From Green Right Now Reports

Wind energy leaders are warning Washington that thousands of U.S. jobs in the sector would be lost if Congress fails to renew a key tax credit tied to wind production.

The Production Tax Credit (PTC) also supports solar power and other renewable energy projects (wave technology, for instance) by providing a tax break based on kilowatts to the qualifying businesses that build wind farms or other renewable energy facilities.

Without that tax policy, which has helped fuel rigorous growth in these industries, the wind sector would be forced to shed an estimated 37,000 jobs in wind production and thousands more in wind-related components manufacturing, forcing layoffs and possible closures at factories in dozens of states, according to a study released by the American Wind Energy Association on Monday.

Executives from Siemen’s Wind Energy, Winergy Drive Systems Corp., Leeco Steel and several components manufacturers, joined AWEA in releasing the study by Navigant Consulting. It projects major damage to the industry if Congress fails to renew the tax credit, which is due to expire at the end of 2012. Wind advocates say that investment will wane, leaving components manufacturers in the lurch, if Congress tarries.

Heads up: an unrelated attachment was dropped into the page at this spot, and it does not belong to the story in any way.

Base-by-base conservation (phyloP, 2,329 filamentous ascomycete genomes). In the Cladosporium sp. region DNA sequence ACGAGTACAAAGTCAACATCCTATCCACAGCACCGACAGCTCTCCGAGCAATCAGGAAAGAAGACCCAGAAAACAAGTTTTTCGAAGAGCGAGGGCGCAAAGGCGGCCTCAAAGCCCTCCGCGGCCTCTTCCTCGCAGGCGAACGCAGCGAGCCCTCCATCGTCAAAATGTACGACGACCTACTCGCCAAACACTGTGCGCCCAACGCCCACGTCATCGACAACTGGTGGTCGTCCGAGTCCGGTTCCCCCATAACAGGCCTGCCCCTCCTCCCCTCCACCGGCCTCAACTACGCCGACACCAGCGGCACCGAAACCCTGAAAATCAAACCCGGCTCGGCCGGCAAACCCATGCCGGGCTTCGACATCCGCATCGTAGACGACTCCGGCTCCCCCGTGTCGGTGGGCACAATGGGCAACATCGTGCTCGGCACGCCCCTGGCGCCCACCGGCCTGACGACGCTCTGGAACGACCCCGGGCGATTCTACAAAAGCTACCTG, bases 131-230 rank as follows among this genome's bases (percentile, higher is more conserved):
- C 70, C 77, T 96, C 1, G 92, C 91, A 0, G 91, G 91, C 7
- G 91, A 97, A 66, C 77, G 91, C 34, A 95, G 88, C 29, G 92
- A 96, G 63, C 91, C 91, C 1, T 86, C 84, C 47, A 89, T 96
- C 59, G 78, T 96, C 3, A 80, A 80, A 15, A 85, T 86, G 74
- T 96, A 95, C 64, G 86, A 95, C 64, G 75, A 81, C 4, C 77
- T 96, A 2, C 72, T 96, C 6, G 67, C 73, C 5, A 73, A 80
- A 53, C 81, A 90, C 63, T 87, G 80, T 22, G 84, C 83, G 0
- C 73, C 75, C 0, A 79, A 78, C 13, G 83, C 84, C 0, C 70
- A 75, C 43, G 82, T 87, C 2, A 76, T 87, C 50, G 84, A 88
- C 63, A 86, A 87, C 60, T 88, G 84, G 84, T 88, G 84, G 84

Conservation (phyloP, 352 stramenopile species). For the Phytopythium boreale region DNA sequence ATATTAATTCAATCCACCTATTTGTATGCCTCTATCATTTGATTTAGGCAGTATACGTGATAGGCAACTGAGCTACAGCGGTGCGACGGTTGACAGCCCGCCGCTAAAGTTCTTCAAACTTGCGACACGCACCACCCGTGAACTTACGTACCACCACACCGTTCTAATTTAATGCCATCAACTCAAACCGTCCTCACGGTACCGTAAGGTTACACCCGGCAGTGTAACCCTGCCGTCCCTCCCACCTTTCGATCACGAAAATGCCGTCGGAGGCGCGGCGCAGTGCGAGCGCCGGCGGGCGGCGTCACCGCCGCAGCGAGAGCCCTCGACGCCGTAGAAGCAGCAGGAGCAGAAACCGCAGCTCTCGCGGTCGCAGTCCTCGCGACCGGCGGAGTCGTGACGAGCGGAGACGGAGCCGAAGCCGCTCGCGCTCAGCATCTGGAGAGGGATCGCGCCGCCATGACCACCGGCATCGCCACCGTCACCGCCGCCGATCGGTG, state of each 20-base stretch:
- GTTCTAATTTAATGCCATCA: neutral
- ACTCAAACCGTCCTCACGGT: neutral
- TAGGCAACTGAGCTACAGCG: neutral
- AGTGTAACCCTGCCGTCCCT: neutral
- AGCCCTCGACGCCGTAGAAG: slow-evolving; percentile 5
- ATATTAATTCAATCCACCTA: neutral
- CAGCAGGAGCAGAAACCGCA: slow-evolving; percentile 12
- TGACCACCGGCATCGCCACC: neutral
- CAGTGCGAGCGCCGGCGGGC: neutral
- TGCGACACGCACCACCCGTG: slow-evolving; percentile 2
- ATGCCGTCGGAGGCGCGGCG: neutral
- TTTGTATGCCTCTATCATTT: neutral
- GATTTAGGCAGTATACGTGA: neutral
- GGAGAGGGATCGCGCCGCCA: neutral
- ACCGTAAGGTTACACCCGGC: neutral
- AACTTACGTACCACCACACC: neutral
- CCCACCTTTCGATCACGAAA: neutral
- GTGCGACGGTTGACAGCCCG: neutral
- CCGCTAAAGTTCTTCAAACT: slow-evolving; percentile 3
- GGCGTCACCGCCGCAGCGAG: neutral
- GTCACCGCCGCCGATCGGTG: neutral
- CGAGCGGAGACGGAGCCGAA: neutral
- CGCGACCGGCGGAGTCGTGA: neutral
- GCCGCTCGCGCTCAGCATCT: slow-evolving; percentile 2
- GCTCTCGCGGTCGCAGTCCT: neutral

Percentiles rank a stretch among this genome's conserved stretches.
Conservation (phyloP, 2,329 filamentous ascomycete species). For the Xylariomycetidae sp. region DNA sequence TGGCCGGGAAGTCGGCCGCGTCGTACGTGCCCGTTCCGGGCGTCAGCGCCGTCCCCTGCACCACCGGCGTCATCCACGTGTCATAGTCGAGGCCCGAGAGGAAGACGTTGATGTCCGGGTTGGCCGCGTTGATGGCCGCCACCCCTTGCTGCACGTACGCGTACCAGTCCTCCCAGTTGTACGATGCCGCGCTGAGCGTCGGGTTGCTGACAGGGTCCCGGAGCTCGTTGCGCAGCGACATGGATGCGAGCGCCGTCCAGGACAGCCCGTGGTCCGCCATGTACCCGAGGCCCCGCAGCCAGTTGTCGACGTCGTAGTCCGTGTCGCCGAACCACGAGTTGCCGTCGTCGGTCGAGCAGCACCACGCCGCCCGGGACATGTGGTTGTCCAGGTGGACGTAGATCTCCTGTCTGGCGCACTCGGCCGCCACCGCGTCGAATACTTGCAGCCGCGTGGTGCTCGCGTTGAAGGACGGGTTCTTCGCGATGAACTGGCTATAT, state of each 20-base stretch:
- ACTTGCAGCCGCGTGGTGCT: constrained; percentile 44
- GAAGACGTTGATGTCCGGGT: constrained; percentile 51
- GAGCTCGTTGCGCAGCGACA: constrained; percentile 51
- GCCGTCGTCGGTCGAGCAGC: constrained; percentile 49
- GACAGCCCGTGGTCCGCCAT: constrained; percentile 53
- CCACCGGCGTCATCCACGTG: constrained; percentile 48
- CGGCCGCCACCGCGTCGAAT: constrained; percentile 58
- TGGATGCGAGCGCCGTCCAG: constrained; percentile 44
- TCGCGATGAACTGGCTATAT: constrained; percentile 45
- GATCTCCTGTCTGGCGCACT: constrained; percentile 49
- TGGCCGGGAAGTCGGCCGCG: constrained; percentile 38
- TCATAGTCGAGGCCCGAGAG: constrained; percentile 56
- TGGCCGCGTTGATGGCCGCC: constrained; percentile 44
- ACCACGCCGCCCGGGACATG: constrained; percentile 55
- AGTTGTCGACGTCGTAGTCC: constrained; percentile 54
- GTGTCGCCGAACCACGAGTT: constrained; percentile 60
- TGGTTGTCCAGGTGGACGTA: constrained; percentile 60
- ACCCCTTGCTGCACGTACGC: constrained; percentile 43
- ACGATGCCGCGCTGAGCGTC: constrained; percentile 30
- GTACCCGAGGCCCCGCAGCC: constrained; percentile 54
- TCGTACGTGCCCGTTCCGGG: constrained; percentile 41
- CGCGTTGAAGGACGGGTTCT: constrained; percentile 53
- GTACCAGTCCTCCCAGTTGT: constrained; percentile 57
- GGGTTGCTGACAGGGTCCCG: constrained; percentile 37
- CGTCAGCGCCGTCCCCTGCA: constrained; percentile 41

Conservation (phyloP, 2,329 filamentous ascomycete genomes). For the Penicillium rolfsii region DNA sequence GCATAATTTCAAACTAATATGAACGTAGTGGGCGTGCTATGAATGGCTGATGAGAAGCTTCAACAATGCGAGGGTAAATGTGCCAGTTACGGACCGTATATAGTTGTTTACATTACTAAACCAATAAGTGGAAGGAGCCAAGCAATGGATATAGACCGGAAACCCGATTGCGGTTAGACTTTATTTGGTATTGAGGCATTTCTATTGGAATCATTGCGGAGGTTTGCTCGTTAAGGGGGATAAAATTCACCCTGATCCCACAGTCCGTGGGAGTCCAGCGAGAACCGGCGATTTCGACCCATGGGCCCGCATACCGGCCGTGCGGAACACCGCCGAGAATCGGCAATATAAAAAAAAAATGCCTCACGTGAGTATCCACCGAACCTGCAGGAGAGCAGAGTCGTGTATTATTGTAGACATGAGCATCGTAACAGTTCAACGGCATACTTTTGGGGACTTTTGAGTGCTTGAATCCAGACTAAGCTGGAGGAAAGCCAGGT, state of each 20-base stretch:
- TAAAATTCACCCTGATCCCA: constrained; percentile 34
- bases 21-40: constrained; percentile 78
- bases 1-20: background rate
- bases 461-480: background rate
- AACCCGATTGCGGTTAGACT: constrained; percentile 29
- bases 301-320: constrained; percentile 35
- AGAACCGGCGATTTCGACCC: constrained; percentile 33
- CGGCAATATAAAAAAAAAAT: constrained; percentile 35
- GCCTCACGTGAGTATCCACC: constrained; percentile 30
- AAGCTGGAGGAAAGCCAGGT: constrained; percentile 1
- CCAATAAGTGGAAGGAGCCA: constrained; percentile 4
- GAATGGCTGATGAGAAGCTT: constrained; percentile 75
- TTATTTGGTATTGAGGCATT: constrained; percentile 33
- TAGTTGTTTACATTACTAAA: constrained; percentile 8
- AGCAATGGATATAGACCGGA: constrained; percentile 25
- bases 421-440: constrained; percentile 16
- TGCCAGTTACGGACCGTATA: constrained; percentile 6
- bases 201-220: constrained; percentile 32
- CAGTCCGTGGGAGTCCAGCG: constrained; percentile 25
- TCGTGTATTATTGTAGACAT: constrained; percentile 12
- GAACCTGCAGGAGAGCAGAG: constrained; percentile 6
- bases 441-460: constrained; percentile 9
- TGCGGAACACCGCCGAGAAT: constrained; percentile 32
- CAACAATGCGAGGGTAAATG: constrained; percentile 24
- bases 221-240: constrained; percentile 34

“American manufacturing jobs are coming back with tens of thousands of new jobs from wind power,” said AWEA CEO Denise Bode. “But these jobs could vanish if Congress allows the Production Tax Credit to expire, in effect enacting a targeted tax increase, and sending our jobs to foreign countries. Congress must act now to keep this American manufacturing success story going.”

That study by Navigant projected that if the PTC is not extended:

  • Total wind supported jobs will fall from 78,000 in 2012 to 41,000 in 2013
  • Total investment in the sector will drop from $16.5 billion in 2012to $5.5 billion in 2013.
  • Workers across a wide swath of the US would be affected by a slowdown in wind energy installations because the US is now home to 400 wind-related components in 43 states. The states most affected would be:  Colorado, Texas, Iowa, Illinois, Pennsylvania, California, Oregon, North Dakota and Ohio
  • Annual installations will drop to about 2 Gigawatts annually by 2013, down from more than 8 gigawatts in 2012.

If Congress extended the PTC for four years, through 2016, it would propel the industry in a positive direction:

  • Wind supported jobs would grow to 95,000 by 2016.
  • The US could add 8-10 Gigawatts of wind power each year through 2016.
  • Windpower would offset 490 tons of carbon emissions